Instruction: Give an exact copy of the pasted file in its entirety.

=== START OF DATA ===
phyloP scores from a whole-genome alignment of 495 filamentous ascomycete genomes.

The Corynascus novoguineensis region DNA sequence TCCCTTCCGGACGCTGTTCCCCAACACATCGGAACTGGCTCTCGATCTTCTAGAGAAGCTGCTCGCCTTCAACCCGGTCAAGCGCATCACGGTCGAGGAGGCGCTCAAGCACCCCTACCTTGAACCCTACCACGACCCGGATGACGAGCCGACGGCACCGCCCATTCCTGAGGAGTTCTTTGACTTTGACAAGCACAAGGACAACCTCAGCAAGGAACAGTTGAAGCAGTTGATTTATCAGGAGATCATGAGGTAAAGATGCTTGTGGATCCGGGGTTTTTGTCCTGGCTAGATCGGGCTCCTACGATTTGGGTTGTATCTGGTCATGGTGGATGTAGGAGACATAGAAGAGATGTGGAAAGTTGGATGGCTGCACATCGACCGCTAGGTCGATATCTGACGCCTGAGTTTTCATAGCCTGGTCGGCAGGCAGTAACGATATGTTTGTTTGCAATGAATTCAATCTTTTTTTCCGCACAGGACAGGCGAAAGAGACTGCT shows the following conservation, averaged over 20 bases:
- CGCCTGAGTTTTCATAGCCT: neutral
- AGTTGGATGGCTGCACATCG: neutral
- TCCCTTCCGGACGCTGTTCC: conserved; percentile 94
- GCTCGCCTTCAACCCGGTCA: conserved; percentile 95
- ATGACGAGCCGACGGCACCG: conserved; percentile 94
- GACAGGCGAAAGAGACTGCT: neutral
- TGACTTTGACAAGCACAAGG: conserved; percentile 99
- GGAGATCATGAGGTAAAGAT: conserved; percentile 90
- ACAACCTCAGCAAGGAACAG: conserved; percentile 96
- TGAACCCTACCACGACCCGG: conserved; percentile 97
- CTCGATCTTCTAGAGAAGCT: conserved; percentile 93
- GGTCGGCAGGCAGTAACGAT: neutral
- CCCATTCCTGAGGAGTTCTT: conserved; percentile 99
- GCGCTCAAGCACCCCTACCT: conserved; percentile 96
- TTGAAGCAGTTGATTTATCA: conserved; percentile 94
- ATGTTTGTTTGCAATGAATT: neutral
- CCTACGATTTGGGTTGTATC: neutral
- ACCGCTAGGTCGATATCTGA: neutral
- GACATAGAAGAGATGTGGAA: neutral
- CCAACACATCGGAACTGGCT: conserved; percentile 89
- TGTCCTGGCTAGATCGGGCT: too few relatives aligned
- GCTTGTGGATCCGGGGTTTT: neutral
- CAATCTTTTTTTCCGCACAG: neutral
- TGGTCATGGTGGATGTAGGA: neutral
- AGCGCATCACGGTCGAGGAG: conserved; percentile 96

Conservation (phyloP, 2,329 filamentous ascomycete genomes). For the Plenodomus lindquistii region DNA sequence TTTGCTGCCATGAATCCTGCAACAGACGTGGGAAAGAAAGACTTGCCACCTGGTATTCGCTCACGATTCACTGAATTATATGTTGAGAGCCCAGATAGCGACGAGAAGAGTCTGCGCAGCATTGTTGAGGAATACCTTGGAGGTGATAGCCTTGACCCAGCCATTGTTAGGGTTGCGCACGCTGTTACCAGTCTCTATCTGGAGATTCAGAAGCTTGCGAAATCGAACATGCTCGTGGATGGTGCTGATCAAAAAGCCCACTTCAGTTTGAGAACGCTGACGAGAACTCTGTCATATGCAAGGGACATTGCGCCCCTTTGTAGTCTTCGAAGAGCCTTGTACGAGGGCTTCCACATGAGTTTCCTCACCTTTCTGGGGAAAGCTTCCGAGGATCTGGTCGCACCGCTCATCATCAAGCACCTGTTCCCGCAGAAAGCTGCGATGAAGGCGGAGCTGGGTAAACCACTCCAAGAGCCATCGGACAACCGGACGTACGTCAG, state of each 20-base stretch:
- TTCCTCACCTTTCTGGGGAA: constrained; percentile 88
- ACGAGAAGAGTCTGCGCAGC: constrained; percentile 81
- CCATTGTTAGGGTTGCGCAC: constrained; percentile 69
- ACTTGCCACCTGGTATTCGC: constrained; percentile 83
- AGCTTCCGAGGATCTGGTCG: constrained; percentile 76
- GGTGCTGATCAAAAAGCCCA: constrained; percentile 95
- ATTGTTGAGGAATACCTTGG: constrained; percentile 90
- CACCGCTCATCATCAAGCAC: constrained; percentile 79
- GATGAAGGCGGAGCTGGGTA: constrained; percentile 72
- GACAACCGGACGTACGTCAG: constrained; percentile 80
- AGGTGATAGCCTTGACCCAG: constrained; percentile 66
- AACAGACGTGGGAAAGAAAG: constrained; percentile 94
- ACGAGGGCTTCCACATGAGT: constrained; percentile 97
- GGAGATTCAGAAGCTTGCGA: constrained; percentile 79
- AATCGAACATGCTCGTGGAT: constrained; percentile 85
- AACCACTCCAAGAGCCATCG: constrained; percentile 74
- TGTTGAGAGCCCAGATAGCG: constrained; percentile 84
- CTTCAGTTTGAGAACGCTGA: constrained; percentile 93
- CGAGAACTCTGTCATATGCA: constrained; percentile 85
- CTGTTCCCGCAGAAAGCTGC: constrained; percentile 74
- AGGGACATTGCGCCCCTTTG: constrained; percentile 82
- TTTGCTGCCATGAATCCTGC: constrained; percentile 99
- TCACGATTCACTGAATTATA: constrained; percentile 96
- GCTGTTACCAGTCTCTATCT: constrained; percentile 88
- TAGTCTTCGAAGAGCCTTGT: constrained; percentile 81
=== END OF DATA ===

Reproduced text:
phyloP scores from a whole-genome alignment of 495 filamentous ascomycete genomes.

The Corynascus novoguineensis region DNA sequence TCCCTTCCGGACGCTGTTCCCCAACACATCGGAACTGGCTCTCGATCTTCTAGAGAAGCTGCTCGCCTTCAACCCGGTCAAGCGCATCACGGTCGAGGAGGCGCTCAAGCACCCCTACCTTGAACCCTACCACGACCCGGATGACGAGCCGACGGCACCGCCCATTCCTGAGGAGTTCTTTGACTTTGACAAGCACAAGGACAACCTCAGCAAGGAACAGTTGAAGCAGTTGATTTATCAGGAGATCATGAGGTAAAGATGCTTGTGGATCCGGGGTTTTTGTCCTGGCTAGATCGGGCTCCTACGATTTGGGTTGTATCTGGTCATGGTGGATGTAGGAGACATAGAAGAGATGTGGAAAGTTGGATGGCTGCACATCGACCGCTAGGTCGATATCTGACGCCTGAGTTTTCATAGCCTGGTCGGCAGGCAGTAACGATATGTTTGTTTGCAATGAATTCAATCTTTTTTTCCGCACAGGACAGGCGAAAGAGACTGCT shows the following conservation, averaged over 20 bases:
- CGCCTGAGTTTTCATAGCCT: neutral
- AGTTGGATGGCTGCACATCG: neutral
- TCCCTTCCGGACGCTGTTCC: conserved; percentile 94
- GCTCGCCTTCAACCCGGTCA: conserved; percentile 95
- ATGACGAGCCGACGGCACCG: conserved; percentile 94
- GACAGGCGAAAGAGACTGCT: neutral
- TGACTTTGACAAGCACAAGG: conserved; percentile 99
- GGAGATCATGAGGTAAAGAT: conserved; percentile 90
- ACAACCTCAGCAAGGAACAG: conserved; percentile 96
- TGAACCCTACCACGACCCGG: conserved; percentile 97
- CTCGATCTTCTAGAGAAGCT: conserved; percentile 93
- GGTCGGCAGGCAGTAACGAT: neutral
- CCCATTCCTGAGGAGTTCTT: conserved; percentile 99
- GCGCTCAAGCACCCCTACCT: conserved; percentile 96
- TTGAAGCAGTTGATTTATCA: conserved; percentile 94
- ATGTTTGTTTGCAATGAATT: neutral
- CCTACGATTTGGGTTGTATC: neutral
- ACCGCTAGGTCGATATCTGA: neutral
- GACATAGAAGAGATGTGGAA: neutral
- CCAACACATCGGAACTGGCT: conserved; percentile 89
- TGTCCTGGCTAGATCGGGCT: too few relatives aligned
- GCTTGTGGATCCGGGGTTTT: neutral
- CAATCTTTTTTTCCGCACAG: neutral
- TGGTCATGGTGGATGTAGGA: neutral
- AGCGCATCACGGTCGAGGAG: conserved; percentile 96

Conservation (phyloP, 2,329 filamentous ascomycete genomes). For the Plenodomus lindquistii region DNA sequence TTTGCTGCCATGAATCCTGCAACAGACGTGGGAAAGAAAGACTTGCCACCTGGTATTCGCTCACGATTCACTGAATTATATGTTGAGAGCCCAGATAGCGACGAGAAGAGTCTGCGCAGCATTGTTGAGGAATACCTTGGAGGTGATAGCCTTGACCCAGCCATTGTTAGGGTTGCGCACGCTGTTACCAGTCTCTATCTGGAGATTCAGAAGCTTGCGAAATCGAACATGCTCGTGGATGGTGCTGATCAAAAAGCCCACTTCAGTTTGAGAACGCTGACGAGAACTCTGTCATATGCAAGGGACATTGCGCCCCTTTGTAGTCTTCGAAGAGCCTTGTACGAGGGCTTCCACATGAGTTTCCTCACCTTTCTGGGGAAAGCTTCCGAGGATCTGGTCGCACCGCTCATCATCAAGCACCTGTTCCCGCAGAAAGCTGCGATGAAGGCGGAGCTGGGTAAACCACTCCAAGAGCCATCGGACAACCGGACGTACGTCAG, state of each 20-base stretch:
- TTCCTCACCTTTCTGGGGAA: constrained; percentile 88
- ACGAGAAGAGTCTGCGCAGC: constrained; percentile 81
- CCATTGTTAGGGTTGCGCAC: constrained; percentile 69
- ACTTGCCACCTGGTATTCGC: constrained; percentile 83
- AGCTTCCGAGGATCTGGTCG: constrained; percentile 76
- GGTGCTGATCAAAAAGCCCA: constrained; percentile 95
- ATTGTTGAGGAATACCTTGG: constrained; percentile 90
- CACCGCTCATCATCAAGCAC: constrained; percentile 79
- GATGAAGGCGGAGCTGGGTA: constrained; percentile 72
- GACAACCGGACGTACGTCAG: constrained; percentile 80
- AGGTGATAGCCTTGACCCAG: constrained; percentile 66
- AACAGACGTGGGAAAGAAAG: constrained; percentile 94
- ACGAGGGCTTCCACATGAGT: constrained; percentile 97
- GGAGATTCAGAAGCTTGCGA: constrained; percentile 79
- AATCGAACATGCTCGTGGAT: constrained; percentile 85
- AACCACTCCAAGAGCCATCG: constrained; percentile 74
- TGTTGAGAGCCCAGATAGCG: constrained; percentile 84
- CTTCAGTTTGAGAACGCTGA: constrained; percentile 93
- CGAGAACTCTGTCATATGCA: constrained; percentile 85
- CTGTTCCCGCAGAAAGCTGC: constrained; percentile 74
- AGGGACATTGCGCCCCTTTG: constrained; percentile 82
- TTTGCTGCCATGAATCCTGC: constrained; percentile 99
- TCACGATTCACTGAATTATA: constrained; percentile 96
- GCTGTTACCAGTCTCTATCT: constrained; percentile 88
- TAGTCTTCGAAGAGCCTTGT: constrained; percentile 81